re-established over my kingdom, and still more greatness was added to me. Now I,
Nebuchadnezzar, praise and extol and honour the King of heaven,
for all his works are truth,
   and his ways are justice;
and he is able to bring low
   those who walk in pride. 

HYMN 
Words:  Shirley Erena Murray, alt.   1992 by Hope Publishing Co Used with
permission.
Tune: Rhuddlan

http://www.oremus.org/hymnal/g/g203.html
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God of freedom, God of justice,
God whose love is strong as death,
God who saw the dark of prison,
God who knew the price of faith:
touch our world of sad oppression
with your Spirit's healing breath.

Rid the earth of torture's terror,
God whose hands were nailed to wood;
hear the cries of pain and protest,
God who shed the tears and blood;
move in us the power of pity,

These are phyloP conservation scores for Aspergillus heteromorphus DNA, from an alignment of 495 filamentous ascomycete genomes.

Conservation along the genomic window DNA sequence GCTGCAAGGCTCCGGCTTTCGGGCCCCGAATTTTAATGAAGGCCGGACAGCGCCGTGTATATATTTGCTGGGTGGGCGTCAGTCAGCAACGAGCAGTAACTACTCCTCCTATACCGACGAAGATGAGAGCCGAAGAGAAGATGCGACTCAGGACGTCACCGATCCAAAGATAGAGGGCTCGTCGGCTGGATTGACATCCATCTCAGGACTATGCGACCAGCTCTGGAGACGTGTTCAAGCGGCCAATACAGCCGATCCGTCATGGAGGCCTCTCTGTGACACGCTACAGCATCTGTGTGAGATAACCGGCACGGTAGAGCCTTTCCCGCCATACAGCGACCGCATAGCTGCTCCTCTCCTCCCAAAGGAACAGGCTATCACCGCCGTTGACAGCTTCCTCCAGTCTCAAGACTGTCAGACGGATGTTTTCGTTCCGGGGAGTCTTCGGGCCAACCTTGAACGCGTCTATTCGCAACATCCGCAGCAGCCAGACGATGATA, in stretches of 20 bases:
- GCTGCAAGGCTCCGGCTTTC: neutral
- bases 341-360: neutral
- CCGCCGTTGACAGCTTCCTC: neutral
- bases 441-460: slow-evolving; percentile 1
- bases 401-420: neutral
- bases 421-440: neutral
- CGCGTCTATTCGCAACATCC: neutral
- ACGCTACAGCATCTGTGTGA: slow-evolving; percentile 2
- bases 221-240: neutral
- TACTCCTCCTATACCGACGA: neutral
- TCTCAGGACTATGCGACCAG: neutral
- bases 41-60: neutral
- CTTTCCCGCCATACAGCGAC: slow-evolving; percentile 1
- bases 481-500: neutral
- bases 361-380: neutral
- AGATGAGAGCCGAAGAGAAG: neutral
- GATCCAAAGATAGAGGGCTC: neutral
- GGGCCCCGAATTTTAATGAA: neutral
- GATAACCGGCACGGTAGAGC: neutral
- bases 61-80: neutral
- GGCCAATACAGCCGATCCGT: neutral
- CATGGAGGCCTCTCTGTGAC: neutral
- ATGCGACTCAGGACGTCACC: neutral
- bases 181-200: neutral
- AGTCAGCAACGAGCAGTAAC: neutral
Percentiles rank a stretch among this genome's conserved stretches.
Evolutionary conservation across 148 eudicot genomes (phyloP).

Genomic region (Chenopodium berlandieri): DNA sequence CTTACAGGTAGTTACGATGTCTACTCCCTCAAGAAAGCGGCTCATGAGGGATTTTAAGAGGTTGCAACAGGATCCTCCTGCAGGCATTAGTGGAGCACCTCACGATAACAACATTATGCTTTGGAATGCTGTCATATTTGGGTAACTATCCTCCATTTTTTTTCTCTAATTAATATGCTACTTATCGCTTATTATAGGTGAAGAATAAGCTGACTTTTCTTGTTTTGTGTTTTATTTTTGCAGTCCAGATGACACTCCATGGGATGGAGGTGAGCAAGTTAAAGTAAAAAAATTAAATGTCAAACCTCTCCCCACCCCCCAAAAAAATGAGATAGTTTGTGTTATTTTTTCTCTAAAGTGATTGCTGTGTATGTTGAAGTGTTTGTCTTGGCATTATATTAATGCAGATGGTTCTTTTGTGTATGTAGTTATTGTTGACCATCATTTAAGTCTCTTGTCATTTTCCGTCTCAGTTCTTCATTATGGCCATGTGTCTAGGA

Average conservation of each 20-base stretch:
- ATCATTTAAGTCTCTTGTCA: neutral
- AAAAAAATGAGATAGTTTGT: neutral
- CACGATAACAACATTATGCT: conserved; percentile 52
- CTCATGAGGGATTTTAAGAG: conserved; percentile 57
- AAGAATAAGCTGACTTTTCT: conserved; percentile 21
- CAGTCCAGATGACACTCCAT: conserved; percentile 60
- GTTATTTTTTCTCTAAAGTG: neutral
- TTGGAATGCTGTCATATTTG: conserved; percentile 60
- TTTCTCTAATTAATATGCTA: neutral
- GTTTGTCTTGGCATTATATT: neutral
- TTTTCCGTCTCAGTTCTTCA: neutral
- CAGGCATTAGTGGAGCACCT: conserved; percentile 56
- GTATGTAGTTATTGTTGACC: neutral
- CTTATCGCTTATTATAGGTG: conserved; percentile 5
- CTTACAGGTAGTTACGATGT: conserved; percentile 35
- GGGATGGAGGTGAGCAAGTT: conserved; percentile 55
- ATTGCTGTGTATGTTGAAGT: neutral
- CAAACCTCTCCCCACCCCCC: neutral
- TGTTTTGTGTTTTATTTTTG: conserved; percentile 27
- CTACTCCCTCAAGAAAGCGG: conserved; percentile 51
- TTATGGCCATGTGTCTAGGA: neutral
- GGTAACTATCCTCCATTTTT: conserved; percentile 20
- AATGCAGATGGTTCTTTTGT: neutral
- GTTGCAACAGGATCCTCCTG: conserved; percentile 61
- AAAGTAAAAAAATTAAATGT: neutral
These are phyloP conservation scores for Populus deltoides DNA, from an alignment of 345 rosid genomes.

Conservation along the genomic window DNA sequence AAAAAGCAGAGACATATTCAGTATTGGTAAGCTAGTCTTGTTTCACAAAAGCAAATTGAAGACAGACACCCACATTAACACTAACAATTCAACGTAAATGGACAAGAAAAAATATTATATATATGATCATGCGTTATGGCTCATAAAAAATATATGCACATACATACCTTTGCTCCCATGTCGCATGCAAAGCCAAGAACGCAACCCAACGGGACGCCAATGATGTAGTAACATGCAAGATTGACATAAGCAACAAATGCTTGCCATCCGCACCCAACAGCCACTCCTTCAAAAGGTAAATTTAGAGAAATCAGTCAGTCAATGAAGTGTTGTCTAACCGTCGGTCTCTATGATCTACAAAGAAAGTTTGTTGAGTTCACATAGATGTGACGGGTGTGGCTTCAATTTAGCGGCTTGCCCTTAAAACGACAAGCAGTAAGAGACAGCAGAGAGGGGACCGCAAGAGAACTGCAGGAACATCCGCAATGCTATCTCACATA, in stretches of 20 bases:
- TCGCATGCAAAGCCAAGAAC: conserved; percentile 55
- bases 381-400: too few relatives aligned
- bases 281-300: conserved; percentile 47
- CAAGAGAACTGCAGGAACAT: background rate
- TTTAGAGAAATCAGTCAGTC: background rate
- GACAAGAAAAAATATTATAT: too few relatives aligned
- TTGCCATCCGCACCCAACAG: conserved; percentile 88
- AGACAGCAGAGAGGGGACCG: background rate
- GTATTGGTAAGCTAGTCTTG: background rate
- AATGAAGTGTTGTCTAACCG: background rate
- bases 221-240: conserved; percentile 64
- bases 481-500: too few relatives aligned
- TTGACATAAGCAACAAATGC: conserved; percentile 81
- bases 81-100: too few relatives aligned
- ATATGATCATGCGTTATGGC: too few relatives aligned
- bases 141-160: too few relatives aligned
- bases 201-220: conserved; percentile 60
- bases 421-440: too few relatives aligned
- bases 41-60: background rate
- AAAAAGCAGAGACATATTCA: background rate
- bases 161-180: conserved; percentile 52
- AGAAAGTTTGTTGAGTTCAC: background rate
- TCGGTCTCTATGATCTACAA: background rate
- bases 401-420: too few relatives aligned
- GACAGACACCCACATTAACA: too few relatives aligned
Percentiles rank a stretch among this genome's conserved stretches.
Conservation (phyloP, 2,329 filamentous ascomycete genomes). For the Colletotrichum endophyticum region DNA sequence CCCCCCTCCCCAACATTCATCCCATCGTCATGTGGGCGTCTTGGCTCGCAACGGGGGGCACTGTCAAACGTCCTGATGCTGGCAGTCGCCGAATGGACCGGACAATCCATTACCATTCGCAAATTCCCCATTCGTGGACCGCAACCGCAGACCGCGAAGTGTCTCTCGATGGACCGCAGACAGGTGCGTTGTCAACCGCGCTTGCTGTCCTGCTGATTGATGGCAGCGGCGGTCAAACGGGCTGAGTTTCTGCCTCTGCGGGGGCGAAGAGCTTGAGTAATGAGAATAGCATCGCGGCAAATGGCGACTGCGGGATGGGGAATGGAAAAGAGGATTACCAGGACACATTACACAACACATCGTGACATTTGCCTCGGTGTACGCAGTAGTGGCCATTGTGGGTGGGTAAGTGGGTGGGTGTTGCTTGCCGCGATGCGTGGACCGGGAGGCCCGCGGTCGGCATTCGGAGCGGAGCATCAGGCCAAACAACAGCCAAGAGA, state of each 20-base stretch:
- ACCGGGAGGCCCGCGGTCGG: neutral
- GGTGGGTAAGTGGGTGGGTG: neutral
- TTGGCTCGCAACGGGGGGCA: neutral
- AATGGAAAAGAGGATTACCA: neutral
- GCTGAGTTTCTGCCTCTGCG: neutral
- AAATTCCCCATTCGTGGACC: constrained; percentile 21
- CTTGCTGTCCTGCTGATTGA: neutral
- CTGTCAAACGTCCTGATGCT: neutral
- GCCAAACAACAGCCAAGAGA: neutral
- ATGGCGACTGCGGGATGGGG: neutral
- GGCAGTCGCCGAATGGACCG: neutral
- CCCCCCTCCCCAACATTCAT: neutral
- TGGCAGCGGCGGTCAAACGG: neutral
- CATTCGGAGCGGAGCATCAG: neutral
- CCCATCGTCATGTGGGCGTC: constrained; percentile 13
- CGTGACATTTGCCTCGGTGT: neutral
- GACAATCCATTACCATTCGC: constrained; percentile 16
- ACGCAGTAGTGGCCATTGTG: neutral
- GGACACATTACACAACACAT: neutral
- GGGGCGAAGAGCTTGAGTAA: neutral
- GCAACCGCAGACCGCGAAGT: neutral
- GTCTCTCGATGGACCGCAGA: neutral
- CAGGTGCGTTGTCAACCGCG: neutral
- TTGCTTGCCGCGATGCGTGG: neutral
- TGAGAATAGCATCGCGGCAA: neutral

restless for the common good.

Make in us a captive conscience
quick to hear, to act, to plead;
make us truly sisters, brothers,
of whatever race or creed:
teach us to be fully human,
open to each other's need. 

SECOND READING [Acts 23:25-24:9]:

He wrote a letter to this effect:

'Claudius Lysias to his Excellency the governor Felix, greetings. This man was seized
by the Jews and was about to be killed by them, but when I had learned that he was a
Roman citizen, I came with the guard and rescued him. Since I wanted to know the
charge for which they accused him, I had him brought to their council. I found that he
was accused concerning questions of their law, but was charged with nothing
deserving death or imprisonment. When I was informed that there would be a plot
against the man, I sent him to you at once, ordering his accusers also to state before
you what they have against him.'

So the soldiers, according to their instructions, took Paul and brought him during the